QUOTE TO NOTE: "It is part of playing on the road. It's a tough game on the road. When you get in to these situations and things don't go your way, it can just roll on you so quick and get you down by eight, 10, 12. I feel, we'll go in, we'll practice, and we have another road game on Tuesday. We will be as ready as we can be, given the travel, etc." -- Michigan coach John Beilein on the rigors of playing on the road in the Big Ten.
STRATEGY AND PERSONNEL
THIS WEEK'S GAME:
--vs. Minnesota, Jan. 22
KEY MATCHUPS: Minnesota has the size, strength and athleticism to go head-to-head with many of the Big Ten's best, but when senior G Blake Hoffarber lights it up, the scales tip significantly in the Golden Gophers' favor. Hoffarber scored 26 points in a recent win over No. 8 Purdue, hitting 10-of-15 from the field. Michigan's junior G/F Zack Novak will likely be matched up with Hoffarber for periods of this game, and the Wolverines will need every bit of defense they can get from Novak to keep Hoffarber from deciding the outcome.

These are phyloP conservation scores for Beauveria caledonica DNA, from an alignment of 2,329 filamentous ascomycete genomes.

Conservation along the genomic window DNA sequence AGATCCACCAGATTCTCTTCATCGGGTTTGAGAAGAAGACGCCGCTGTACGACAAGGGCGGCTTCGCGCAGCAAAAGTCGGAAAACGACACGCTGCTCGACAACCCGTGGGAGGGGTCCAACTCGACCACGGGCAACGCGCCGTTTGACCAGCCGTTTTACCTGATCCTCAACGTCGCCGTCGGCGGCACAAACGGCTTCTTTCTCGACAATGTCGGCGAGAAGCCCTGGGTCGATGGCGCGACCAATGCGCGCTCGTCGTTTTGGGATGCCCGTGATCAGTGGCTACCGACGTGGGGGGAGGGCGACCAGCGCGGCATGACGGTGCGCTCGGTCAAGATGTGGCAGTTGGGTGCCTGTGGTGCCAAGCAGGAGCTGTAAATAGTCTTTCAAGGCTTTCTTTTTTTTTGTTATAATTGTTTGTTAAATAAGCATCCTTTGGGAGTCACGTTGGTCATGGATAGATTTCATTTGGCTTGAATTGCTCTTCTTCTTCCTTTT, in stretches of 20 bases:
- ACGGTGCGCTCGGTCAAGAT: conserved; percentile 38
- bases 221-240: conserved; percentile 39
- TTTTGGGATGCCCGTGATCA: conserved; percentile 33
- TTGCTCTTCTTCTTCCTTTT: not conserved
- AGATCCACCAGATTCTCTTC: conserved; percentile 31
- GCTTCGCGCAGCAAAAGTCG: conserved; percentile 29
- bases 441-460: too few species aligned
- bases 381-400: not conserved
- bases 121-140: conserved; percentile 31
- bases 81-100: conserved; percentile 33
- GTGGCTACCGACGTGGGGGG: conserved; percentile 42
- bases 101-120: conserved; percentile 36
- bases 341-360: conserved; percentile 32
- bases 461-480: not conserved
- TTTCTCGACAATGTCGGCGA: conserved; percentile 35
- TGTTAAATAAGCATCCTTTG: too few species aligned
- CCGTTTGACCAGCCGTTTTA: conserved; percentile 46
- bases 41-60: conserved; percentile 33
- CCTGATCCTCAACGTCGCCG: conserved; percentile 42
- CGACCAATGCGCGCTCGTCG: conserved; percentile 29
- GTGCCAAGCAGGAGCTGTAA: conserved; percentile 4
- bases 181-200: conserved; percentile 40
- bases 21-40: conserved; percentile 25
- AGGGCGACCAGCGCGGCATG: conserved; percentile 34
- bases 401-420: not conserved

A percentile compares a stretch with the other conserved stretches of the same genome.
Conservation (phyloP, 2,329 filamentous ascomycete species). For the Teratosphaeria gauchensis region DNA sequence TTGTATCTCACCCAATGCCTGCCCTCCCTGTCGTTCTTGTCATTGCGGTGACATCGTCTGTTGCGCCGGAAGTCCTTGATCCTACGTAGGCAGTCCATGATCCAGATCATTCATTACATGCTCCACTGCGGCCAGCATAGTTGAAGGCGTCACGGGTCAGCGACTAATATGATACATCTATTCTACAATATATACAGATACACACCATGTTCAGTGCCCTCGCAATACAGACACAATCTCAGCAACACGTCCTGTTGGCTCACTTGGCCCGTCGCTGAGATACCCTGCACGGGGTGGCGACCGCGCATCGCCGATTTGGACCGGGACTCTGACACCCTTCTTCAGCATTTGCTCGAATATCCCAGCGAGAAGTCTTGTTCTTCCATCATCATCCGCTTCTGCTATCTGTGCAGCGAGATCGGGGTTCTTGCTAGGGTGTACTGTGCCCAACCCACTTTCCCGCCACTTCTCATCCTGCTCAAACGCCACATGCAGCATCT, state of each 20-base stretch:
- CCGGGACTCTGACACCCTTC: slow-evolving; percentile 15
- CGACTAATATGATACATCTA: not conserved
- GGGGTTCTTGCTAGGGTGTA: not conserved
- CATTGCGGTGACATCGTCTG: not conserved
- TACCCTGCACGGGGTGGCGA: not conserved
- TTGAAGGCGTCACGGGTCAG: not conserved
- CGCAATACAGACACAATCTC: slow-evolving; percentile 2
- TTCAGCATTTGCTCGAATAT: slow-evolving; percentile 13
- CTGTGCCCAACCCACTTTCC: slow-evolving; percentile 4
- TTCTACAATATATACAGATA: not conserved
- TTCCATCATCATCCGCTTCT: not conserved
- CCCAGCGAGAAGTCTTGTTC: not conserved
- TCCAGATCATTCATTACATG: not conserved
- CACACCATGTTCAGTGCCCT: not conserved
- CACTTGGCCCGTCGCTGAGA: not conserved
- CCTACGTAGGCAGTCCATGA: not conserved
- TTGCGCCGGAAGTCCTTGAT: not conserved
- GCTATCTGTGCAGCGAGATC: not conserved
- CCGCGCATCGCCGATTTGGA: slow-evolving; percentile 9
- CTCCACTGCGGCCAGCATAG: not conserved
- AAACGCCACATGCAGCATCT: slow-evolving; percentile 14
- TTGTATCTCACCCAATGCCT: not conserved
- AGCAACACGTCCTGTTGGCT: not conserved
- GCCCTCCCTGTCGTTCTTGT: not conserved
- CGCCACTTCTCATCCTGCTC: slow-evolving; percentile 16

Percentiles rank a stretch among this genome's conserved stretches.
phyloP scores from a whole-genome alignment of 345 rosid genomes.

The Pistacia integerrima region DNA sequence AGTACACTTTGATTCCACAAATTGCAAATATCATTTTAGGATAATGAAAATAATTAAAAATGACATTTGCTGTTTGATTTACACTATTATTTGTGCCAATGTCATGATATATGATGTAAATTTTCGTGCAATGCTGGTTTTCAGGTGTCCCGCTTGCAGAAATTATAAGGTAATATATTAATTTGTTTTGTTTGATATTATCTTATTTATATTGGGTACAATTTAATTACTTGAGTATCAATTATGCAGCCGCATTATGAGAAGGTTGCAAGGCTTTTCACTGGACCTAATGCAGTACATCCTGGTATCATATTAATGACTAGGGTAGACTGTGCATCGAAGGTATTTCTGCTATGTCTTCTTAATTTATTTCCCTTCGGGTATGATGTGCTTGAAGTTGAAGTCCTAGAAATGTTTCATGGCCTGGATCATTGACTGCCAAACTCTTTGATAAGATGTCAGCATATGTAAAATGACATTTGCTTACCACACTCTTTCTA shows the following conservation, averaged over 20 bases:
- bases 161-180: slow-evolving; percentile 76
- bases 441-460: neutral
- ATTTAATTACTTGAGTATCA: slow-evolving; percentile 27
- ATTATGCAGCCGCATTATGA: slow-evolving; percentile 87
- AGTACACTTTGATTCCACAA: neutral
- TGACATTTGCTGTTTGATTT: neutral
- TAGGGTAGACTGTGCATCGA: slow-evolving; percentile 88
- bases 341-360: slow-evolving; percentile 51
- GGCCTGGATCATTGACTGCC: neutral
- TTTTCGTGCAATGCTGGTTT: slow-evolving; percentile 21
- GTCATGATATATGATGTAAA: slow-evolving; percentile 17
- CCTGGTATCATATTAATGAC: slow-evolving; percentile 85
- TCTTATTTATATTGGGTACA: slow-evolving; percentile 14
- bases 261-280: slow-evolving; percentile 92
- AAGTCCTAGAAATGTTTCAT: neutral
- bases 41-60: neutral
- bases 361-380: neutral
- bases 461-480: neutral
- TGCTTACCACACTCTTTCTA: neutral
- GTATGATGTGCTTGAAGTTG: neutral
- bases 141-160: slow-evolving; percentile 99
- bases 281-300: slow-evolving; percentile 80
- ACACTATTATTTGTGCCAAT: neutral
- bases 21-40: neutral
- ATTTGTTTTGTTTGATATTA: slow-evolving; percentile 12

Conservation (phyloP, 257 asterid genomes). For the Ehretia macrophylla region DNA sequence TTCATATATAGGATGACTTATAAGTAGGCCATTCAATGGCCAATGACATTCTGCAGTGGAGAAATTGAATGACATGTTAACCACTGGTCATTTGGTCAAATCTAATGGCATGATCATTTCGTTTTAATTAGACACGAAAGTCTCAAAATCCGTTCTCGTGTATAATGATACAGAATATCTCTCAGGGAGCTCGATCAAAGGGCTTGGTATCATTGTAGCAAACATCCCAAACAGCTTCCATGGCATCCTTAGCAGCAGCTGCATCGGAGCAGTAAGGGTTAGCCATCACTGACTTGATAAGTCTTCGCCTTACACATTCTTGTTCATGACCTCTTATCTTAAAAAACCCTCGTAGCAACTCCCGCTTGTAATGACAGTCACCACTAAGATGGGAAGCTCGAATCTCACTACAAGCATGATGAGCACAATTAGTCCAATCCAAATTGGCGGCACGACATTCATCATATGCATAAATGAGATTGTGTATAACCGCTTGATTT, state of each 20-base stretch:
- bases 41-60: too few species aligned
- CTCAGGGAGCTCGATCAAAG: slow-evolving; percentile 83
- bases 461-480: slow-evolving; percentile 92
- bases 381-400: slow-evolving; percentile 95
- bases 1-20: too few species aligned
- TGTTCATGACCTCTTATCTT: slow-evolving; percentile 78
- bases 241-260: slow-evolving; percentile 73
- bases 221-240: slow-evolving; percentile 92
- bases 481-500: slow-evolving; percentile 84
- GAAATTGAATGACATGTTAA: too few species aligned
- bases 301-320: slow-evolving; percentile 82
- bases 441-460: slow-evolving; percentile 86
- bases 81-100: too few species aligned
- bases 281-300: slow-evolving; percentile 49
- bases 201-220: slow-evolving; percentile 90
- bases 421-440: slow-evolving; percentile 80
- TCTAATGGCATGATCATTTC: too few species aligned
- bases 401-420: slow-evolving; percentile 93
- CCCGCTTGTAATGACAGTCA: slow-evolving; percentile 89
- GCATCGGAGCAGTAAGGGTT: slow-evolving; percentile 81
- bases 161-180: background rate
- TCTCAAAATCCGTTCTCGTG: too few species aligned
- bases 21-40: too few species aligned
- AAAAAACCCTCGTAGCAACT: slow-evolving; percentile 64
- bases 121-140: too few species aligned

FUTURES MARKET: The growing pains would be many on this, the Big Ten's youngest team, but Michigan has been surprisingly mature in some aspects of the game, thanks in large part to the steady hand of sophomore PG Darius Morris. The Los Angeles product has been one of the Big Ten's leaders in assists, and has helped Michigan to be one of the leaders nationally in protecting the ball. The Wolverines average just 11 turnovers per game through Jan. 16. With Morris running the show for the next two-and-a-half seasons, things are looking much brighter, and sooner than expected, for Michigan.
--Junior G/F Zack Novak had 16 points in the narrow loss to No. 2 Ohio State, hitting double figures for the ninth time this season. Novak went 4-of-5 from outside the 3-point arc.
--Junior G Stu Douglass has played in every game in his Michigan career (85), and set a personal-best with 10 rebounds in the recent loss to Kansas.
--Sophomore PG Darius Morris is tied for the Big Ten lead with 7.3 assists per game, and is fourth nationally in assists. He had seven assists in the overtime loss to No. 3 Kansas, playing 43 minutes.